New Foods that Lower Blood Pressure Naturally

Deborah Wilburn
Soy beans, and Soy milk.

High blood pressure can happen at any age. Standard, non-drug fixes include exercising for 30 minutes every day (walking will do the trick), getting enough sleep (7-8 hours), and managing stress. But diet plays a role, too, and eating fruits, veggies, and 100% whole grains are the ticket to keep blood pressure and a host of other conditions in check.

But now there are new studies that pinpoint specific foods that can help lower your lower blood pressure. Isoflavones -- a compound found in foods such as soy milk, green tea, tofu, and peanuts -- may help lower blood pressure in young adults. That's especially true for African-Americans, who have a higher incidence of high blood pressure starting at a younger earlier age.

What causes high blood pressure?

In a new study funded by the National Institutes of Health, researchers investigated data from more than 5,000 people. The results? People who gobble more than 2.5 milligrams (mg) of isoflavones a day have an average 5.5mmHg lower systolic pressure (the top number in a blood pressure reading) than those who consume less than 0.33 mg of isoflavones per day. It's easy to get your isoflavones: an 8-ounce glass of soymilk has about 22 mg of isoflavones.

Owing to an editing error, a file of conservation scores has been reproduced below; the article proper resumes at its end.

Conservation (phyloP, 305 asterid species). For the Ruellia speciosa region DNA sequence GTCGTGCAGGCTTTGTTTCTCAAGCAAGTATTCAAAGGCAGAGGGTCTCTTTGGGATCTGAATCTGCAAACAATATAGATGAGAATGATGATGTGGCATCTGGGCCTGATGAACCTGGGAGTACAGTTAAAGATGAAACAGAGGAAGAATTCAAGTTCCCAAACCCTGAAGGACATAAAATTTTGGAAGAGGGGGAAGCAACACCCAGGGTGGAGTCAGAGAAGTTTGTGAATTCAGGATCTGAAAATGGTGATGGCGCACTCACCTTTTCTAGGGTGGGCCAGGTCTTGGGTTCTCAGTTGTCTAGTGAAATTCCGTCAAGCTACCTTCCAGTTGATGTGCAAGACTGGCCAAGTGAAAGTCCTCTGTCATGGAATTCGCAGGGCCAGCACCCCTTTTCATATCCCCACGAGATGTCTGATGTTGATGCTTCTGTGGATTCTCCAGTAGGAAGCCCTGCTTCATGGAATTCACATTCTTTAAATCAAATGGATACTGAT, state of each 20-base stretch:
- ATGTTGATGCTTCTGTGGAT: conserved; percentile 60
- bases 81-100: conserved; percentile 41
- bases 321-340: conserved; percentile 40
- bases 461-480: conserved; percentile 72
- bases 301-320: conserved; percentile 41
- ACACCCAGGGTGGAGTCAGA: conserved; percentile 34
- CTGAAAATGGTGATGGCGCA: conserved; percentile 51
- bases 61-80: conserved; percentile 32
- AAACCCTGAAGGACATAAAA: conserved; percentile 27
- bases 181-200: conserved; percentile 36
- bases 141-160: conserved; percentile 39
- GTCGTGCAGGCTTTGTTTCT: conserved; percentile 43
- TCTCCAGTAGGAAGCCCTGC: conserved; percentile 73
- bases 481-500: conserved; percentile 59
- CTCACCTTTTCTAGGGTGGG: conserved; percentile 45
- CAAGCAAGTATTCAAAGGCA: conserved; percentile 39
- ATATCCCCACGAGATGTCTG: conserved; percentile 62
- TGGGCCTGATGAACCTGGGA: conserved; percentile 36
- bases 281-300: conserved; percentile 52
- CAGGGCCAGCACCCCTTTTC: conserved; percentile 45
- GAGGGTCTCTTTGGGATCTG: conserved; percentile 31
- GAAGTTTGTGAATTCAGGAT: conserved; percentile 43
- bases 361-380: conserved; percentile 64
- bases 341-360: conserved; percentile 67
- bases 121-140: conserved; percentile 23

"Our study is the first to show a benefit in African-Americans, but the results are very applicable to the general population," says lead investigator Safiya Richardson, a graduating medical student at Columbia University's College of Physicians and Surgeons in New York City in an American College of Cardiology news release.

Find more foods that lower blood pressure.

A separate study found that eating raisins three times a day may significantly lower blood pressure, according to the study's lead investigator, Harold Bays, M.D., medical director and president of Louisville Metabolic and Atherosclerosis Research Center in Kentucky. "Raisins are packed with potassium, which is known to lower blood pressure," says Bays. Sixty raisins -- about a handful -- contain 1 gram of fiber and 212 milligrams of potassium.

Follow these 10 steps to a healthy heart.

While you're at it, add these other foods to the menu to keep your blood pressure in check include:

  • Oat bran -- high in magnesium and fiber
  • Legumes, particularly black beans -- high in magnesium, folic acid, and fiber
  • Skim and low-fat milk and yogurt -- high in magnesium, potassium, and calcium, all of which help regulate blood pressure
  • Dark chocolate -- flavonoids in dark chocolate that's 70% or more cacao help blood vessels relax and dilate

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